The National Trust cares for hundreds of trails in beautiful locations across England, Wales and Northern Ireland. Here is our pick of the best winter walks at this time of year.
Head to the coast for dramatic grey skies and thundering waves, blow away the cobwebs with clifftop walks and mountain climbs or follow inviting paths through frost-sprinkled parkland and historic gardens. Some trails are more accessible than others, so be sure to check with the venue before embarking on winter walks.
South East – Scotney Castle, Kent
The views back to the Old Castle from the Scotney estate are timeless and capture the setting that inspired the owners to build the mansion high up above. Follow the blue or red-topped posts on a stroll around the many acres of parkland, woodland and waterways to discover a stone bridge, beech avenue (NB beech avenue is on red route not blue route) and even Second World War bomb craters.
The hard paths in the garden lead down to the castle ruin, past flashes of colour from the red and orange whips of dogwood and snowy white patches of heather.
Take in the majestic view back up to the house before heading up to the café for a warming drink. Garden paths are mostly accessible for wheelchairs, mobility scooters and buggies with some steep slopes. A winter garden guide highlighting the stars of the season, and map of accessible route are available from visitor reception.
Two manual wheelchairs are available to reserve in advance.
Dogs are welcome on short leads in the estate, garden, shop and outdoor seating area for the tea-room. The car park gets busy so please pre-book your parking to guarantee entry.
For more information visit Scotney Castle, Kent.
South West – Saltram, Devon
Saltram overlooks the River Plym and is set in a rolling landscape park that provides precious green space on the outskirts of Plymouth. Strolling along the riverside or through the woodland, you can almost forget that the city lies so close. Ready to blow away the cobwebs and get some fresh air?
The garden is open every day from 10am and is perfect for a gentle stroll amongst the snowdrops and cyclamen. For a more adventurous walk there’s plenty to choose from in the park and the team in the Welcome Centre will be happy to provide you a map of the estate with riverside, dell and boundary walks helpfully marked out for you.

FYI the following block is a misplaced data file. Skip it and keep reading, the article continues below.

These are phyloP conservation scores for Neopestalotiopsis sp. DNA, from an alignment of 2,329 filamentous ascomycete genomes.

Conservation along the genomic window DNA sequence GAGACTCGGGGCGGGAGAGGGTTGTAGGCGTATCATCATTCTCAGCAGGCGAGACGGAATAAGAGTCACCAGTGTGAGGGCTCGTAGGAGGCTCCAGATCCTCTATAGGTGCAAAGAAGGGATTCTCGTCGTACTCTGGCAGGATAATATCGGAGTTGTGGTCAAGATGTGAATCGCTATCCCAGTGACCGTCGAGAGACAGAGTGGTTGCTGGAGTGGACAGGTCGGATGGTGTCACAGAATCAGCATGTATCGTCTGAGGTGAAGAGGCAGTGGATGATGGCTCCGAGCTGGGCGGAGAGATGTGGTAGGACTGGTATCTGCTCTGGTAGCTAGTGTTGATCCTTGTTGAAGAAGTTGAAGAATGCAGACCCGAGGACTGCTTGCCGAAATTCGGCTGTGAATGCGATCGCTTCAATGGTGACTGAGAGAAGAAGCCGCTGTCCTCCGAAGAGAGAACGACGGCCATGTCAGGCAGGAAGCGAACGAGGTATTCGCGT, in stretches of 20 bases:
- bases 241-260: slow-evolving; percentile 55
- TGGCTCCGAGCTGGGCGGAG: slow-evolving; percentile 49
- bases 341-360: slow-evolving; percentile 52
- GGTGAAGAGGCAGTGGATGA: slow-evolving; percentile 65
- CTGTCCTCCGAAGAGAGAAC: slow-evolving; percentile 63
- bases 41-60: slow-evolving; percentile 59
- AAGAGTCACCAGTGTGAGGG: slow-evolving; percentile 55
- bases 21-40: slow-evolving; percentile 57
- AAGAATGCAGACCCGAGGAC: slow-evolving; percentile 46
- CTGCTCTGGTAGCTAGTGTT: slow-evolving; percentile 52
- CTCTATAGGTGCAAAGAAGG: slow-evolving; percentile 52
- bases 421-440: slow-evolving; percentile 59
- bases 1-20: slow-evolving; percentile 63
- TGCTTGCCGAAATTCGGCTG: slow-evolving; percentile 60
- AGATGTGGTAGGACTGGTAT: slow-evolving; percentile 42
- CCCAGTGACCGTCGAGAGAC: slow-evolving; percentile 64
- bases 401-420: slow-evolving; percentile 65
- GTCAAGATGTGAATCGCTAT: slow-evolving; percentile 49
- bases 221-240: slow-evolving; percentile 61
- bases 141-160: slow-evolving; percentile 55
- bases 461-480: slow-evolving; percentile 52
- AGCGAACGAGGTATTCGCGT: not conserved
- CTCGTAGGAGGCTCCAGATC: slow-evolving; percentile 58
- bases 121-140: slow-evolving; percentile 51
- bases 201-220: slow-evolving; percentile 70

The Park Café is open daily from 10am-4pm to reward you with a warm drink and tasty treat after a blustery stroll.
Accessible and disabled parking available. There are level paths in garden suitable for wheelchairs. All-terrain tramper available to book, please email [email protected] to book.
- Multi-use trail
- Assistance dogs only for house and garden entry
For more information visit Saltram, Devon
East of England – Wimpole, Cambridgeshire
Wimpole Estate has 600 acres of parkland to explore. Discover the landscape park, the rare-breed cattle and walk through grand avenues, enjoying the far-reaching views across a winter landscape. Wimpole’s multi-use trail provides an off-road circular route around the estate, providing even more opportunities to explore the parkland.
The trail is 5.5 miles, or 8.5 kilometres long. Intended for walkers, runners, cyclists and adapted wheelchair users, it’s great for families looking for an easy, safe route that can get them active and enjoying time outside together.
Dogs are welcome in the Parkland, Stables area and outdoor terrace at the Old Rectory restaurants.
- 5 powered mobility scooters are available to borrow from the Visitor Centre
- Multi-use trail
For more information visit Wimpole, Cambridgeshire.
Midlands – Longshaw, Burbage and the Eastern Moors, Derbyshire
A countryside haven on Sheffield’s doorstep, Longshaw is a gateway to the Peak District, home to ancient woods, parkland and heather moorland. Walking at Longshaw can be a stroll to the pond, an easy-to-follow waymarked walk or a serious hike. Stop in at the Welcome Building when you visit for advice on routes or to pick up a map. Seasonal trails and spotter sheets for families will also be available. After your walk, warm up in the award-winning Longshaw café, and enjoy spectacular moorland views through floor to ceiling windows.